A white bottle with a blue cap next to its box; a bottle laying on its side with yellow serum next to it
First Aid Beauty

As we’ve discussed, retinol doesn’t have to be a scary thing! Still, it’s a good idea to start slow. First Aid Beauty’s FAB Skin Lab Serum is a great entry-level retinol. Whether you have sensitive skin or just want to dip a toe before going all-in, this lighter formula is the perfect starting point.

With just 0.25% retinol concentrate (many other products contain around 1%), it’s gentler. Still, it will work to reduce the appearance of fine lines and wrinkles, while also firming and smoothing.

Best Multi-Ingredient: The INKEY List Anti-Aging Serum

A black and white product tube; a hand holding a tube and squeezing yellow serum out of it
The INKEY List

When you’re a little more comfortable with retinol, you might choose a product that uses a combination of active ingredients to achieve its results. The INKEY List Retinol Anti-Aging Serum includes stabilized retinol 1% and granactive retinoid 0.5% in a slow-releasing formula.

The specific formula and combination of ingredients helps to gently and steadily release the active ingredients into your skin over time. With this slower delivery, it also reduces the likelihood of irritation while increasing the effectiveness. Plus, the serum also includes squalane for hydration throughout the skin, counteracting any dryness.

Best Clinical: Paula’s Choice 1% Retinol Treatment

A purple bottle with yellow serum next to it; two purple bottles on a tan background
Paula’s Choice

Need something a little stronger? The Paula’s Choice Clinical 1% Retinol Treatment is a powerful 1% retinol formula to deliver real results. With this 1% retinol formula, you can tackle fine lines, visible pores, loss of elasticity, firmness, and more.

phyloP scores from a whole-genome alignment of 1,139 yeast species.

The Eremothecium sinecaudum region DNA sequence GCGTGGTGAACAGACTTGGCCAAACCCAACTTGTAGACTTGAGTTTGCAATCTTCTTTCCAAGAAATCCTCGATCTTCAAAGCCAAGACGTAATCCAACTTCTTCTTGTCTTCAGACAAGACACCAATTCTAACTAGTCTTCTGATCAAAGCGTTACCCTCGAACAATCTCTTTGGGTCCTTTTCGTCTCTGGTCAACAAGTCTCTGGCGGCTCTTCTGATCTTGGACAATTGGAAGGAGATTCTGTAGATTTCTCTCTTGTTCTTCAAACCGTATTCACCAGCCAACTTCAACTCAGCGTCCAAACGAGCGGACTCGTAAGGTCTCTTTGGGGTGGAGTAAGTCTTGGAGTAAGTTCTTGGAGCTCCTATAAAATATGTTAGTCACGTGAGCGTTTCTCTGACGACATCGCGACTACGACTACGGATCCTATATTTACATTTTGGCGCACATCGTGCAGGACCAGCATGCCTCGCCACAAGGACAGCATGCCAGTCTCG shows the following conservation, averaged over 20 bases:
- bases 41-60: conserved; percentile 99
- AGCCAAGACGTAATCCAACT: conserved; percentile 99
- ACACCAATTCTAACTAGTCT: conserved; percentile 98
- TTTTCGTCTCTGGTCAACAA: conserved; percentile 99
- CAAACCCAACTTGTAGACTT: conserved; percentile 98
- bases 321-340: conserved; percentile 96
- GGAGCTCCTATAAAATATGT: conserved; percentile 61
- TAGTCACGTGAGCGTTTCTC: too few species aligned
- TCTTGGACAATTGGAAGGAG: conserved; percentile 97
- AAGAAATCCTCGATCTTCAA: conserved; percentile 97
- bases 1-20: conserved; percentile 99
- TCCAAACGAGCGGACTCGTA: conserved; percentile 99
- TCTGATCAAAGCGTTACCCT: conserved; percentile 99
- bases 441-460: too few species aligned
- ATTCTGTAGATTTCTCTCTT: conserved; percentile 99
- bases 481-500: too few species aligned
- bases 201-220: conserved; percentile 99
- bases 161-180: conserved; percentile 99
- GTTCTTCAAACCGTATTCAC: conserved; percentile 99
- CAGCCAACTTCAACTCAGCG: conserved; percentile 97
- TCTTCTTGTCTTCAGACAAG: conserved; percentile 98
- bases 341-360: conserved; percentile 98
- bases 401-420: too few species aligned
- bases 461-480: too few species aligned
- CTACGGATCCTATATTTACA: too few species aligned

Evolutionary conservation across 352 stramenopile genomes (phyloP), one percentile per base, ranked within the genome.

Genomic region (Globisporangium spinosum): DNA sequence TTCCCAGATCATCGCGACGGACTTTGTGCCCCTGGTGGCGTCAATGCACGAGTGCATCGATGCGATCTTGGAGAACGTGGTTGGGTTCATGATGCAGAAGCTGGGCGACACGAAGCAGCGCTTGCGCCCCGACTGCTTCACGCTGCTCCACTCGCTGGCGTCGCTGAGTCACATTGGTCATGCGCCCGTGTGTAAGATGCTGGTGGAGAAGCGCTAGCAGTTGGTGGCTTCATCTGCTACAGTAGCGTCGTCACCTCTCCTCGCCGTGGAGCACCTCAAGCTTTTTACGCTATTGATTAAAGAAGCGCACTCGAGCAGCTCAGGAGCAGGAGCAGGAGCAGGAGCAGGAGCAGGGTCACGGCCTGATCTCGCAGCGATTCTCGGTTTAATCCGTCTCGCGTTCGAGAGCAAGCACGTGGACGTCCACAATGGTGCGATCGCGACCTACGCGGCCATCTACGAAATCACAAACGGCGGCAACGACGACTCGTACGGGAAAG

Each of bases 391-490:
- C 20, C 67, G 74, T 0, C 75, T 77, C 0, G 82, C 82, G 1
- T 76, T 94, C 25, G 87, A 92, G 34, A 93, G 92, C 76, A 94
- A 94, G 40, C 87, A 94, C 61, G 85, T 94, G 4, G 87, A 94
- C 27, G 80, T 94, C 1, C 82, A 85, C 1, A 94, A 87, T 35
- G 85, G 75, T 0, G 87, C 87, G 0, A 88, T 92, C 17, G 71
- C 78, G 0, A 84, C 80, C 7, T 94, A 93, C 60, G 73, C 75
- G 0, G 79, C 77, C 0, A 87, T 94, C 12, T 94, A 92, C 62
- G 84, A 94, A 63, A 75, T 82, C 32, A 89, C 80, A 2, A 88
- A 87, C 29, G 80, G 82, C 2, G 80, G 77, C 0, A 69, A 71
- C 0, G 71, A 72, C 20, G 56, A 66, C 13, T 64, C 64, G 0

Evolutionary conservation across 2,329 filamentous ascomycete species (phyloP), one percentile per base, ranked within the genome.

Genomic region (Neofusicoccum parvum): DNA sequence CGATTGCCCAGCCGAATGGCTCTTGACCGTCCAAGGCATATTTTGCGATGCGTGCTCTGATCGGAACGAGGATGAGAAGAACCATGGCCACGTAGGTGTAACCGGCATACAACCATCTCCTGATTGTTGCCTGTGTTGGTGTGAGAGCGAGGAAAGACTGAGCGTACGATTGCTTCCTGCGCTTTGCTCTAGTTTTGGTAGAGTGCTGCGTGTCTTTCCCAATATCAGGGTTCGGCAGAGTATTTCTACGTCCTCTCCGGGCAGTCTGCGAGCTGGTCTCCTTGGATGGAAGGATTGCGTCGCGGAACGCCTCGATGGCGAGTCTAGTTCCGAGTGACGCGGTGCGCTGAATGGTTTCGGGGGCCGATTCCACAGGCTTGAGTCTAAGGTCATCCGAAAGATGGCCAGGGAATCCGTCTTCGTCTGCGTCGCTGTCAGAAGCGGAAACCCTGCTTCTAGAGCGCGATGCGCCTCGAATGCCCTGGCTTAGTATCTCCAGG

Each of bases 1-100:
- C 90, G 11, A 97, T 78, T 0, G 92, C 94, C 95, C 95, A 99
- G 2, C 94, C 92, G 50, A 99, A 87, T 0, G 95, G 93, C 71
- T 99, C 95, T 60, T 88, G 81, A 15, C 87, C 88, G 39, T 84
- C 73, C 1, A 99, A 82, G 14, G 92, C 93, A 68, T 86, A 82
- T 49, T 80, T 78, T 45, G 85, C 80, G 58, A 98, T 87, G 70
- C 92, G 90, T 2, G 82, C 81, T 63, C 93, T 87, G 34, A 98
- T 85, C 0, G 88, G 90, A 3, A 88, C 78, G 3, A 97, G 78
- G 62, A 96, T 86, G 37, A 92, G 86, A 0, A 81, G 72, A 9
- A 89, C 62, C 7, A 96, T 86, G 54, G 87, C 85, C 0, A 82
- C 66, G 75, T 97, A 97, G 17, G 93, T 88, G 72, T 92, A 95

A quadruple peptide blend supports the retinol in leaving behind smooth, firm skin, Meanwhile, oat, willow bark, and licorice extracts work together to soothe the skin, calm any redness, and address sensitivity.

Best Cream: Drunk Elephant A-Passioni Retinol Cream

Several bottles with white bottles and red caps
Drunk Elephant

Most of these retinol products are serums, but for a richer feel, try the Drunk Elephant A-Passioni Retinol Cream. It’s a little more of a splurge product, and it has a slightly thicker, creamier texture than a traditional serum, which feels rich and smooth on the skin.

Combining vegan 1% retinol with supportive ingredients like peptides, it’s a great option to fight signs of age and damage while firming the skin. Vitamin F also plays an unusual role in this formula: The fatty acids work to calm skin and replenish moisture while improving the overall texture.

Retinols aren’t the only option for improving your skin. There are plenty of others for treating acne or revitalizing—it’s all about finding what works best for your skin type and preferences.

Amanda Prahl Amanda Prahl
Amanda Prahl is a freelance contributor to LifeSavvy. She has an MFA in dramatic writing, a BA in literature, and is a former faculty associate focusing on writing craft and history. Her articles have appeared on HowlRound, Slate, Bustle, BroadwayWorld, and ThoughtCo, among others. Read Full Bio »